About Me

Avery is a final year Ph.D. student studying computer science at the University of Washington in the Paul G. Allen School of Computer Science and Engineering advised by Dr. Jennifer Mankoff. They earned their Bachelor of Science in Computer Science from the University of Illinois at Urbana-Champaign. Their current work focuses on 1) representation of people with disabilities in digital technologies like avatars and generative AI tools, and 2) how to support people with fluctuating access needs like neurodiverse people and people with chronic or mental health conditions. They are currently on the job market.

kmack3 [at] uw [dot] edu

Curriculum Vitae (PDF)


  • I'm officially on the job market! I'm looking for industry positions, primarily research scientist positions but will consider UX/UXR positions that are a great fit.


Disability Representation in Text-to-Image AI

Summary Blog Post | Publication

two avatars, one using a cane, one using a wheelchair

In this work, we investigated disability representation in images output from text-to-image (T2I) generative AI systems. Through eight focus groups with 25 people with disabilities, we found that models repeatedly presented reductive archetypes for different disabilities. Often these representations reflected broader societal stereo- types and biases, which our participants were concerned to see reproduced through T2I. Our participants discussed further challenges with using these models including the current reliance on prompt engineering to reach satisfactorily diverse results. Finally, they offered suggestions for how to improve disability representation with solutions like showing multiple, heterogeneous images for a single prompt and including the prompt with images generated. Our discussion reflects on tensions and tradeoffs we found among the diverse perspectives shared to inform future research on representation-oriented generative AI system evaluation metrics and development processes.

Towards Inclusive Avatars: Disability Representation in Avatar Platforms

Summary Blog Post | Publication

two avatars, one using a cane, one using a wheelchair

Digital avatars are an important part of identity representation, but there is little work on understanding how to represent disability. In our study, participants generally preferred to represent their disability identity if the context felt safe and platforms supported their expression, as it was important for feeling authentically represented. They also utilized avatars in strategic ways: as a means to signal and disclose current abilities, access needs, and to raise awareness. Some participants even found avatars to be a more accessible way to communicate than alternatives. We discuss how avatars can support disability identity representation because of their easily customizable format that is not strictly tied to reality. We suggest design recommendations for creating platforms that better support people in representing their disability and other minoritized identities.

Designing Tools for High-Quality Alt Text Authoring

Blog Post | Publication

a screenshot of the PowerPoint alt text editing pane

Alternative (alt) text is a description of a digital images so that someone who is blind or low vision or otherwise uses a screen reader to understand image content. Little work examines what it is like to write alt text for an image. We created interface designs to support writing and providing feedback about alt text and tested them with people who write alt text and people who use alt text. Our results suggest that authoring interfaces that support authors in choosing what to include in their descriptions result in higher quality alt text. The feedback interfaces highlighted considerable diferences in the perceptions of authors and SRUs regarding “high-quality” alt text. We discuss the implications of these results on applications that support alt text.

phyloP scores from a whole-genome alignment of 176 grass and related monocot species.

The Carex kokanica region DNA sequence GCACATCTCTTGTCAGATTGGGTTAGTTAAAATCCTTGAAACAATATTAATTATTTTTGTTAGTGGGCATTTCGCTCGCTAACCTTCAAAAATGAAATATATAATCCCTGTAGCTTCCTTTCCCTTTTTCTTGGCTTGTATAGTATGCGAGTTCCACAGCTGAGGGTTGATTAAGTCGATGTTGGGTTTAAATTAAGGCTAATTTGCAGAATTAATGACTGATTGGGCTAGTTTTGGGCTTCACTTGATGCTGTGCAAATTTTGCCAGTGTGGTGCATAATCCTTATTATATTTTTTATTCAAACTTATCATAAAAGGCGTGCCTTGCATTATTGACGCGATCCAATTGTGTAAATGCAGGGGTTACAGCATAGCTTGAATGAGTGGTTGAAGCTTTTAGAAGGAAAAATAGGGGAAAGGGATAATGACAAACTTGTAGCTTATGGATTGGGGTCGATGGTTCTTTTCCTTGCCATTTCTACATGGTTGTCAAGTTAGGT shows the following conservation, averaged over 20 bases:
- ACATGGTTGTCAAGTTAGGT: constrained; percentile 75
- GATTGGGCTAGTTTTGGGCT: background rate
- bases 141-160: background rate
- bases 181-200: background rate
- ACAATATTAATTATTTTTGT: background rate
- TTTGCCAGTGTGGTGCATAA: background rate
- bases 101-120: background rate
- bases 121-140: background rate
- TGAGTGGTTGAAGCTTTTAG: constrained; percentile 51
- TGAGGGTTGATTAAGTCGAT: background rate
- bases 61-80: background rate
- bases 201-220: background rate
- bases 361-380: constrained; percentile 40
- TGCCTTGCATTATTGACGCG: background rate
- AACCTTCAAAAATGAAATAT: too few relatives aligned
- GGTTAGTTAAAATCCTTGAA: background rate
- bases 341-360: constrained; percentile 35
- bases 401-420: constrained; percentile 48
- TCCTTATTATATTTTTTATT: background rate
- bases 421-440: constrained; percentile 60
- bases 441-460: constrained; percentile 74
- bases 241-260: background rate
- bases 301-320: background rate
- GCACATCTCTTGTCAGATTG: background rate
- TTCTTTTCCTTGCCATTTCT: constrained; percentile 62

Mixed Abilities and Varied Experiences: a group autoethnography of a virtual summer internship

Blog Post | Publication

a person signing into a computer where there are two other people signing on a video call

The COVID-19 pandemic forced many people to convert their daily work lives to a “virtual” format where everyone connected remotely from their home, which affected the accessibility of work environments. We the authors, full time and intern members of an accessibility-focused team at Microsoft Research, reflect on our virtual work experiences as a team consisting of members with a variety of abilities, positions, and seniority during the summer intern season. We reflect on our summer experiences, noting the successful strategies we used to promote access and the areas in which we could have further improved access.

What Do We Mean by "Accessibility Research"?

Blog Post | Publication

a screenshot of a graph showing the number of accessibility papers published over time

Accessibility research has grown substantially in the past few decades, yet there has been no literature review of the field. To understand current and historical trends, we created and analyzed a dataset of accessibility papers appearing at CHI and ASSETS since ASSETS’ founding in 1994. Our findings highlight areas that have received disproportionate attention and those that are underserved— for example, over 43% of papers in the past 10 years are on accessibility for blind and low vision people. We also capture common study characteristics, such as the roles of disabled and nondisabled participants as well as sample sizes (e.g., a median of 13 for participant groups with disabilities and older adults). We close by critically reflecting on gaps in the literature and offering guidance for future work in the field.

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* Indicates that both authors contributed equally to this work

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